Q&A with Henry Chu

We had a chance to speak to Henry Chu, UX Designer @ BigPark Microsoft Game Studio and DD alumnus, about his design process and his advice on graduate projects at VFS.

What is your approach to solving a design problem?
My approach varies depending on what the problem is, who it’s for and why is it a problem in the first place.  In general, I’d usually gather research, do interviews and ask questions to validate the problem we’re solving.  Once we have data that backs up the problem statement, then the creative process happens in ideating a solution, but that’s another long answer for another question.

How do you define success for a project and how do you measure it?
I believe a success of a project is defined by its impact on the users, user’s delightfulness using the product and how easy it was for them to use your features as designed.  Of course, there’s many more KPI’s that’ll determine a product’s success.

Did you, at any point while working on a project, feet lost and unsure on how to proceed? If so, what helped you get back on track?
While working on my graduate project at VFS, I was once doubtful if my design was the right solution for the problem.  However, with the process of quick prototyping and user testing, I was able to dismiss that concern.

Where do you find inspiration for your creative design process?
Inspiration comes from many different things for me.  I like to keep myself informed on many different industries that are semi-related to mine.  For example, I’d follow publications and posts about the latest tech and art trend, startup ideas and business strategies.  I look to other disciplinary work, such as industrial, architecture and motion design to fuel my inspiration and I have this weird habit of eyeing out bad (digital and analog) experience design in the world and thinking how to solve them.

What are some of the tools you used? Are there any tools you would recommend?
Mostly the usual Adobe creative suite programs.  Currently I’m learning Unity for mixed reality purposes and it’s a great tool for designing multi-reality experiences.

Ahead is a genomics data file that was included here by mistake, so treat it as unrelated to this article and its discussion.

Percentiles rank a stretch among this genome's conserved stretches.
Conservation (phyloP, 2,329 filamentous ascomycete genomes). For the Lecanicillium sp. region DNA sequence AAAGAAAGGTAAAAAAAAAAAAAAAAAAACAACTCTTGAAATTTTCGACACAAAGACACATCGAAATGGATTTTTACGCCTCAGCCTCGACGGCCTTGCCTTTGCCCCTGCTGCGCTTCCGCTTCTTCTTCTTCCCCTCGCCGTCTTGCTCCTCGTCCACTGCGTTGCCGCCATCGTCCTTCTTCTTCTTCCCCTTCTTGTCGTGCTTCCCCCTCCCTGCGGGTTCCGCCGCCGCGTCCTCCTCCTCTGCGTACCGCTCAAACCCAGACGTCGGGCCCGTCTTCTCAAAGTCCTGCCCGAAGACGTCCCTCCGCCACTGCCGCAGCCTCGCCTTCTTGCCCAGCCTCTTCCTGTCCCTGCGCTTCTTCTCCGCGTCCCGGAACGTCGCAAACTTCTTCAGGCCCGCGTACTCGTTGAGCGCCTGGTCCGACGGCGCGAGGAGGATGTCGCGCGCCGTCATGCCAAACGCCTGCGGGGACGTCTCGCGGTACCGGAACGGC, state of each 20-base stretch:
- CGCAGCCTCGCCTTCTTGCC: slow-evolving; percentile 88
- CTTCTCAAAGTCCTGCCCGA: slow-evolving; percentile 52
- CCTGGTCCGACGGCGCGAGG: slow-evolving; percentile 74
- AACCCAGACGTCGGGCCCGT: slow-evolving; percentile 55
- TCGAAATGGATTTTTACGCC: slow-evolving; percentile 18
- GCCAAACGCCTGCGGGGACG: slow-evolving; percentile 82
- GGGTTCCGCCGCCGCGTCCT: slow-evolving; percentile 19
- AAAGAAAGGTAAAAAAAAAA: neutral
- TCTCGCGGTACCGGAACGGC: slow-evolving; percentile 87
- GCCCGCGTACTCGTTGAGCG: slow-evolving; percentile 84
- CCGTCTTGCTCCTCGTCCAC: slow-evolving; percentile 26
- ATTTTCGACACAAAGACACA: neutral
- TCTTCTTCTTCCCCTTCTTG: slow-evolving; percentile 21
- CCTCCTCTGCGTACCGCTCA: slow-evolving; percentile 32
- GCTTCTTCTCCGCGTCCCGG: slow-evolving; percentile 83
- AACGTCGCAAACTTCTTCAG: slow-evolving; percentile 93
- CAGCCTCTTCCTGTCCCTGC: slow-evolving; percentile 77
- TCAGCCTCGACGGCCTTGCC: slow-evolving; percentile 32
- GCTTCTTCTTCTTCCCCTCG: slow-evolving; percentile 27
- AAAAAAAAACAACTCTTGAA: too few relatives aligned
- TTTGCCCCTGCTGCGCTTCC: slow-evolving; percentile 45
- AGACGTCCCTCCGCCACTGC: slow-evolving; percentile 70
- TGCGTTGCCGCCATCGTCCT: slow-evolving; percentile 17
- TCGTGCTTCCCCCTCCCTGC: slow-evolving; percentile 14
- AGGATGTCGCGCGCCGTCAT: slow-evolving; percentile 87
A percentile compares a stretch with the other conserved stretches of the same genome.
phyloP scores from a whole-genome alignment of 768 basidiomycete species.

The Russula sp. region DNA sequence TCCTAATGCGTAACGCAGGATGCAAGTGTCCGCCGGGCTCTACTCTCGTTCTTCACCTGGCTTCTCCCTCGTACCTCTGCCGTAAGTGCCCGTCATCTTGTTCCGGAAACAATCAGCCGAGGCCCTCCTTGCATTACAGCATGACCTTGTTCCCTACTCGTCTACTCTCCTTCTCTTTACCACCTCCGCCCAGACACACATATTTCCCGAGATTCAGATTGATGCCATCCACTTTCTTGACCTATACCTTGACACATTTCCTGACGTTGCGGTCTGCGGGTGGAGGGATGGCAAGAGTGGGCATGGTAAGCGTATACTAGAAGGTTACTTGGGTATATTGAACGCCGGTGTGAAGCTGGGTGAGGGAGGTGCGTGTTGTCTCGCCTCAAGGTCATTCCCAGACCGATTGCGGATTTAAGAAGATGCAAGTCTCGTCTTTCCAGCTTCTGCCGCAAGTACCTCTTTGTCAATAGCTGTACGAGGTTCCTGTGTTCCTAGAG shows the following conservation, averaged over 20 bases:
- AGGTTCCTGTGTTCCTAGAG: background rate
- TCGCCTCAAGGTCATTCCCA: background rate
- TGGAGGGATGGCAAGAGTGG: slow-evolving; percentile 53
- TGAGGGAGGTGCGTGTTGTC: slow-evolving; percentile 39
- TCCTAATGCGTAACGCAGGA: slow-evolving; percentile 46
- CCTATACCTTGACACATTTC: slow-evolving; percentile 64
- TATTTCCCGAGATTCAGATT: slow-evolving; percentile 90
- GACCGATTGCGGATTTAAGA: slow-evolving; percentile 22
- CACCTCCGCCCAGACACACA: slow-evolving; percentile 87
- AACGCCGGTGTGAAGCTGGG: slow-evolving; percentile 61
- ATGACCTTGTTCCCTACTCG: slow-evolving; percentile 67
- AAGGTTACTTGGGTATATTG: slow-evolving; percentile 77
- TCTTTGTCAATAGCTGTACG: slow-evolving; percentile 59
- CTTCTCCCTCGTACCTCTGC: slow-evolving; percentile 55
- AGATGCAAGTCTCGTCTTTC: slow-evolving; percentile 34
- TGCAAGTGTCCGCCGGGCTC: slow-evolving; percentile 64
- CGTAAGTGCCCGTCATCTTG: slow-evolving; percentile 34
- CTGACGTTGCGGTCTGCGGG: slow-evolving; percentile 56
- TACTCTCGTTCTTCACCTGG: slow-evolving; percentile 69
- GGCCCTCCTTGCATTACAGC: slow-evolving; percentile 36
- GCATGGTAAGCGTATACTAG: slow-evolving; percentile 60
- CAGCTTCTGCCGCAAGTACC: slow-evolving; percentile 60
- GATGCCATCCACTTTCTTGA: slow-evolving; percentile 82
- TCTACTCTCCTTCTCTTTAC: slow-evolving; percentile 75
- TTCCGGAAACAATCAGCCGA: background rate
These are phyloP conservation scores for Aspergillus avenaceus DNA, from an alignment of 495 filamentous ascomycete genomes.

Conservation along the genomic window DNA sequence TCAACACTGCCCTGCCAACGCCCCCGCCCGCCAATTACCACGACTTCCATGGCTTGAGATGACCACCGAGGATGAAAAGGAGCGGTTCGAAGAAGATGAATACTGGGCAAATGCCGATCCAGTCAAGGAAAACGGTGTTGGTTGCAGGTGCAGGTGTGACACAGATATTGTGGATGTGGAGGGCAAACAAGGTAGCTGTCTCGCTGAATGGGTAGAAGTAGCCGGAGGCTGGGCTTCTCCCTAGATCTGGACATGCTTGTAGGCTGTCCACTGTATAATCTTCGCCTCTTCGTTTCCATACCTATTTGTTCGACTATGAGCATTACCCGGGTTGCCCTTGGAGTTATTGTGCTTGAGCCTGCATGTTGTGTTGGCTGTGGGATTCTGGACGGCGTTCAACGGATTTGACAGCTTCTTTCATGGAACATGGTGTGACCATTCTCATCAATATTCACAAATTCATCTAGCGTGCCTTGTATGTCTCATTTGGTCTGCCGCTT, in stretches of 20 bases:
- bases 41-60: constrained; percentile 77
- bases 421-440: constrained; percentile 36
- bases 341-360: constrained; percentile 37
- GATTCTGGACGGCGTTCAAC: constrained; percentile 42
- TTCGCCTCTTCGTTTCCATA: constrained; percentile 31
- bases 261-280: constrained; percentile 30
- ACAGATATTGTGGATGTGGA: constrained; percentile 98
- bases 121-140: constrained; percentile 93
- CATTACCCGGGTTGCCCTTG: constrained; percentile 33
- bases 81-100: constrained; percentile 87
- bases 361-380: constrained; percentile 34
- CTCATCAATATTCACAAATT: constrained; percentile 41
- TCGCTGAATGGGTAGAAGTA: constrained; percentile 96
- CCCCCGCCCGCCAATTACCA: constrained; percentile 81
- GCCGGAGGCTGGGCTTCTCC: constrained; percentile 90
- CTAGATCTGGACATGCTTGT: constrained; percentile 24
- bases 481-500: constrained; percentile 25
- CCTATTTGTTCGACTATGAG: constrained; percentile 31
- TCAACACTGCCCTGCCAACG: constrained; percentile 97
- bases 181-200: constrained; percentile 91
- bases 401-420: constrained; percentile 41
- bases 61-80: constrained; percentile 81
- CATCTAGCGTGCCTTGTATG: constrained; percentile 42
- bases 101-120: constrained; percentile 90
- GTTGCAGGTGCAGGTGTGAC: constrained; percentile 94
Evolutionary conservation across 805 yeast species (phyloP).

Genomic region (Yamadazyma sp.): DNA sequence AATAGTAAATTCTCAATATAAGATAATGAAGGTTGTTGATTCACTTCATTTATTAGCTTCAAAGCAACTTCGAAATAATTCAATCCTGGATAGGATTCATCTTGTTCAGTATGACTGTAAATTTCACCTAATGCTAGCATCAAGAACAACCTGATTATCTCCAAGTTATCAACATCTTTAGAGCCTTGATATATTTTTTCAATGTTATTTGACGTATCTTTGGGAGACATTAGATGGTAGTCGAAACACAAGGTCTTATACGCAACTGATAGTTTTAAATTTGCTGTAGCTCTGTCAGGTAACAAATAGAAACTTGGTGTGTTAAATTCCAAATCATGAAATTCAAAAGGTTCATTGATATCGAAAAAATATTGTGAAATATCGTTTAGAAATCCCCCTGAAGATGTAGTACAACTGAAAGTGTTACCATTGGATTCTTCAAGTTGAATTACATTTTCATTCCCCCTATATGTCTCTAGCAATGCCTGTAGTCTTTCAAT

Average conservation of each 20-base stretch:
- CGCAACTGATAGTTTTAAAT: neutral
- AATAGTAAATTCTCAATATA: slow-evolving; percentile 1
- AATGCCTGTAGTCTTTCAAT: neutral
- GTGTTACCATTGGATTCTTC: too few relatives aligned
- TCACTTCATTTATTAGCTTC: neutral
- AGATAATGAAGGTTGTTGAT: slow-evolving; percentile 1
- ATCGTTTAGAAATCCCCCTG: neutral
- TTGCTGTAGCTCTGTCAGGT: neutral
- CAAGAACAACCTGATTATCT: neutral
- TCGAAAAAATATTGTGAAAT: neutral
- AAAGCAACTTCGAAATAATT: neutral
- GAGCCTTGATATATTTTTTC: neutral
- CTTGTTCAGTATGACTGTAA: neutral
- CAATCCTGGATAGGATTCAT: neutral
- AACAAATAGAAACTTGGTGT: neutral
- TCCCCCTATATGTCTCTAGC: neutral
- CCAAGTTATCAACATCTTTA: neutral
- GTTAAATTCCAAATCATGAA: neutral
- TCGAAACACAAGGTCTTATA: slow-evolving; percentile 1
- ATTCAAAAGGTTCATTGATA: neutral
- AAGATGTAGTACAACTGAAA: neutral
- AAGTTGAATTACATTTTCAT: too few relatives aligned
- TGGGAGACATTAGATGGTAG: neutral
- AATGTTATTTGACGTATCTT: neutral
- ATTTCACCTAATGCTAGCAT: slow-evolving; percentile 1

Do you have any advice for current students when it comes to choosing a topic for their grad project?
Be true to yourself and work on a project idea that inspires you.  Nothing sucks more than working on a project you don’t truly believe in yourself.  However, remember your graduate project is THE project to showcase all the skills you’ve learned during that one year in school.  So just make sure the topic you’ve chosen has a breadth of unexplored creative space for you to innovate and solve for.

Thanks, Henry!

Respect The Process

“Respecting the Process” was an on-going motto I’d lived with all throughout my time at VFS Digital Design.  I knew, even before arriving at VFS, that process was something I needed to refine and work on; it was a part of my production that I was not very good at and I noticed my work was not living up to its potential because of this. Anyway, throughout my time at VFS Digital Design, it was process that got me through all the long, arduous late nights and the days when I thought I was going crazy. When things go insane or insanely horrible, I would repeat the words “Respect the Process” and I would get through my work just fine.

‘Process’ has pulled through for me yet again. These last few weeks have been very exciting for me. I moved away from Vancouver to head back home to Toronto where I was beginning my job hunt, which was stressful and intimidating at times. I arrived on Monday, January 30th and landed two interviews with motion graphics studios that week — CTV on Wednesday and Crush Inc. (my dream studio) on Thursday.

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